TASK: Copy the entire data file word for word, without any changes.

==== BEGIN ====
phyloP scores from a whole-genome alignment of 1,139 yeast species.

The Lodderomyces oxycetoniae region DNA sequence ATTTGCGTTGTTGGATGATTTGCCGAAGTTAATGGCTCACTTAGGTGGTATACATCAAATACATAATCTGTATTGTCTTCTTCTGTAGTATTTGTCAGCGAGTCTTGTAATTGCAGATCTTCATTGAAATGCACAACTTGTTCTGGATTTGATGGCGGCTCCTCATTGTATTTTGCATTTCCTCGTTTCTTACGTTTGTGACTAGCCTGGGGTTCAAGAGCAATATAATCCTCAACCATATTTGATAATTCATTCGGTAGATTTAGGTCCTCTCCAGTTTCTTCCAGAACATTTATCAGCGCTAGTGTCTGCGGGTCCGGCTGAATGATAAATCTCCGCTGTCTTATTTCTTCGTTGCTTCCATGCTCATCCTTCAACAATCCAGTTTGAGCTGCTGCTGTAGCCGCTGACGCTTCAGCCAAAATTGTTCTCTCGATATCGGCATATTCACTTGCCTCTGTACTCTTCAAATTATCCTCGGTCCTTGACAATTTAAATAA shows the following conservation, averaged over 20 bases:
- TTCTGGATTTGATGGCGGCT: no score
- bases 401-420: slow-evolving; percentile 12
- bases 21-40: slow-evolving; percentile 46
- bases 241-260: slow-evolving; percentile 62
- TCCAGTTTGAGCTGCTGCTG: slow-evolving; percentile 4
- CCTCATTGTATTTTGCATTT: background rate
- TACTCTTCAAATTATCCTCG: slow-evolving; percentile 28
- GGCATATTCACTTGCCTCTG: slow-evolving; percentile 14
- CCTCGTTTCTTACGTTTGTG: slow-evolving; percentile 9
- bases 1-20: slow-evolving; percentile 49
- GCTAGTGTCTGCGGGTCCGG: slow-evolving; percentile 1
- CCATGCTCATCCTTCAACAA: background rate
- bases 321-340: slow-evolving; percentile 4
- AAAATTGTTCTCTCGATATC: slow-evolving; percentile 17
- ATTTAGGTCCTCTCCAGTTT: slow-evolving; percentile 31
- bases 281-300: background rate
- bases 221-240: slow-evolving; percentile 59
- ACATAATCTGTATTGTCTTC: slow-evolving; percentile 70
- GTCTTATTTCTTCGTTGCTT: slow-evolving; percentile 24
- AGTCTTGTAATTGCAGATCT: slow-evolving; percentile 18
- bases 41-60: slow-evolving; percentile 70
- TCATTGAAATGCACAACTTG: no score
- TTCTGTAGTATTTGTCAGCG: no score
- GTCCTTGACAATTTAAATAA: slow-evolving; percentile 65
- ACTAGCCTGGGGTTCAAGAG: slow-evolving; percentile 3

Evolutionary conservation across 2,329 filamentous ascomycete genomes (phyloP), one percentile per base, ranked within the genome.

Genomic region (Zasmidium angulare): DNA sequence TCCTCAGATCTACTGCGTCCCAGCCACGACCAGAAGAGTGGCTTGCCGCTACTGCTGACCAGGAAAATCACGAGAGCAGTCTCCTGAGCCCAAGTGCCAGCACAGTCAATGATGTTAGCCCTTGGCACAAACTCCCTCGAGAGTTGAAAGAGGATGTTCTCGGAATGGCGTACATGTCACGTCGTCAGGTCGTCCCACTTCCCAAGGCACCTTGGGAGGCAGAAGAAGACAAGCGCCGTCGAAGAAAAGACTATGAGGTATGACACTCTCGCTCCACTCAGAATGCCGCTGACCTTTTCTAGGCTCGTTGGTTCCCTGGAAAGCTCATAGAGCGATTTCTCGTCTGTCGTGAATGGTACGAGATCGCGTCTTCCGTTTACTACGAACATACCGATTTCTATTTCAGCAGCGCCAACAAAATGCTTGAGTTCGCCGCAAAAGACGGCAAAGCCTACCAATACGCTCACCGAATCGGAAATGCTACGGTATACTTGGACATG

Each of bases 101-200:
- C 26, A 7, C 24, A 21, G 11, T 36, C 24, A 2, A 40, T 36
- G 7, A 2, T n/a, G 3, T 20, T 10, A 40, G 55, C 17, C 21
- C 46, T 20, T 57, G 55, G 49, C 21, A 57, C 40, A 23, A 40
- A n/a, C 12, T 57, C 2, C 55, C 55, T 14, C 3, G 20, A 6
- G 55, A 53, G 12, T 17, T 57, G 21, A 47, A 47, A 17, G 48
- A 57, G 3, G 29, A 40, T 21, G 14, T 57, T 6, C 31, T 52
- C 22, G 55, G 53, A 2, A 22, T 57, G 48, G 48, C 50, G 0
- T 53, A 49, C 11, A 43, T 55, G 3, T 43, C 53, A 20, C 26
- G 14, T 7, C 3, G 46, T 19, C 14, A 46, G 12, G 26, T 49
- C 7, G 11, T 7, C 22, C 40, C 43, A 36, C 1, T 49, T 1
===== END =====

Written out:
phyloP scores from a whole-genome alignment of 1,139 yeast species.

The Lodderomyces oxycetoniae region DNA sequence ATTTGCGTTGTTGGATGATTTGCCGAAGTTAATGGCTCACTTAGGTGGTATACATCAAATACATAATCTGTATTGTCTTCTTCTGTAGTATTTGTCAGCGAGTCTTGTAATTGCAGATCTTCATTGAAATGCACAACTTGTTCTGGATTTGATGGCGGCTCCTCATTGTATTTTGCATTTCCTCGTTTCTTACGTTTGTGACTAGCCTGGGGTTCAAGAGCAATATAATCCTCAACCATATTTGATAATTCATTCGGTAGATTTAGGTCCTCTCCAGTTTCTTCCAGAACATTTATCAGCGCTAGTGTCTGCGGGTCCGGCTGAATGATAAATCTCCGCTGTCTTATTTCTTCGTTGCTTCCATGCTCATCCTTCAACAATCCAGTTTGAGCTGCTGCTGTAGCCGCTGACGCTTCAGCCAAAATTGTTCTCTCGATATCGGCATATTCACTTGCCTCTGTACTCTTCAAATTATCCTCGGTCCTTGACAATTTAAATAA shows the following conservation, averaged over 20 bases:
- TTCTGGATTTGATGGCGGCT: no score
- bases 401-420: slow-evolving; percentile 12
- bases 21-40: slow-evolving; percentile 46
- bases 241-260: slow-evolving; percentile 62
- TCCAGTTTGAGCTGCTGCTG: slow-evolving; percentile 4
- CCTCATTGTATTTTGCATTT: background rate
- TACTCTTCAAATTATCCTCG: slow-evolving; percentile 28
- GGCATATTCACTTGCCTCTG: slow-evolving; percentile 14
- CCTCGTTTCTTACGTTTGTG: slow-evolving; percentile 9
- bases 1-20: slow-evolving; percentile 49
- GCTAGTGTCTGCGGGTCCGG: slow-evolving; percentile 1
- CCATGCTCATCCTTCAACAA: background rate
- bases 321-340: slow-evolving; percentile 4
- AAAATTGTTCTCTCGATATC: slow-evolving; percentile 17
- ATTTAGGTCCTCTCCAGTTT: slow-evolving; percentile 31
- bases 281-300: background rate
- bases 221-240: slow-evolving; percentile 59
- ACATAATCTGTATTGTCTTC: slow-evolving; percentile 70
- GTCTTATTTCTTCGTTGCTT: slow-evolving; percentile 24
- AGTCTTGTAATTGCAGATCT: slow-evolving; percentile 18
- bases 41-60: slow-evolving; percentile 70
- TCATTGAAATGCACAACTTG: no score
- TTCTGTAGTATTTGTCAGCG: no score
- GTCCTTGACAATTTAAATAA: slow-evolving; percentile 65
- ACTAGCCTGGGGTTCAAGAG: slow-evolving; percentile 3

Evolutionary conservation across 2,329 filamentous ascomycete genomes (phyloP), one percentile per base, ranked within the genome.

Genomic region (Zasmidium angulare): DNA sequence TCCTCAGATCTACTGCGTCCCAGCCACGACCAGAAGAGTGGCTTGCCGCTACTGCTGACCAGGAAAATCACGAGAGCAGTCTCCTGAGCCCAAGTGCCAGCACAGTCAATGATGTTAGCCCTTGGCACAAACTCCCTCGAGAGTTGAAAGAGGATGTTCTCGGAATGGCGTACATGTCACGTCGTCAGGTCGTCCCACTTCCCAAGGCACCTTGGGAGGCAGAAGAAGACAAGCGCCGTCGAAGAAAAGACTATGAGGTATGACACTCTCGCTCCACTCAGAATGCCGCTGACCTTTTCTAGGCTCGTTGGTTCCCTGGAAAGCTCATAGAGCGATTTCTCGTCTGTCGTGAATGGTACGAGATCGCGTCTTCCGTTTACTACGAACATACCGATTTCTATTTCAGCAGCGCCAACAAAATGCTTGAGTTCGCCGCAAAAGACGGCAAAGCCTACCAATACGCTCACCGAATCGGAAATGCTACGGTATACTTGGACATG

Each of bases 101-200:
- C 26, A 7, C 24, A 21, G 11, T 36, C 24, A 2, A 40, T 36
- G 7, A 2, T n/a, G 3, T 20, T 10, A 40, G 55, C 17, C 21
- C 46, T 20, T 57, G 55, G 49, C 21, A 57, C 40, A 23, A 40
- A n/a, C 12, T 57, C 2, C 55, C 55, T 14, C 3, G 20, A 6
- G 55, A 53, G 12, T 17, T 57, G 21, A 47, A 47, A 17, G 48
- A 57, G 3, G 29, A 40, T 21, G 14, T 57, T 6, C 31, T 52
- C 22, G 55, G 53, A 2, A 22, T 57, G 48, G 48, C 50, G 0
- T 53, A 49, C 11, A 43, T 55, G 3, T 43, C 53, A 20, C 26
- G 14, T 7, C 3, G 46, T 19, C 14, A 46, G 12, G 26, T 49
- C 7, G 11, T 7, C 22, C 40, C 43, A 36, C 1, T 49, T 1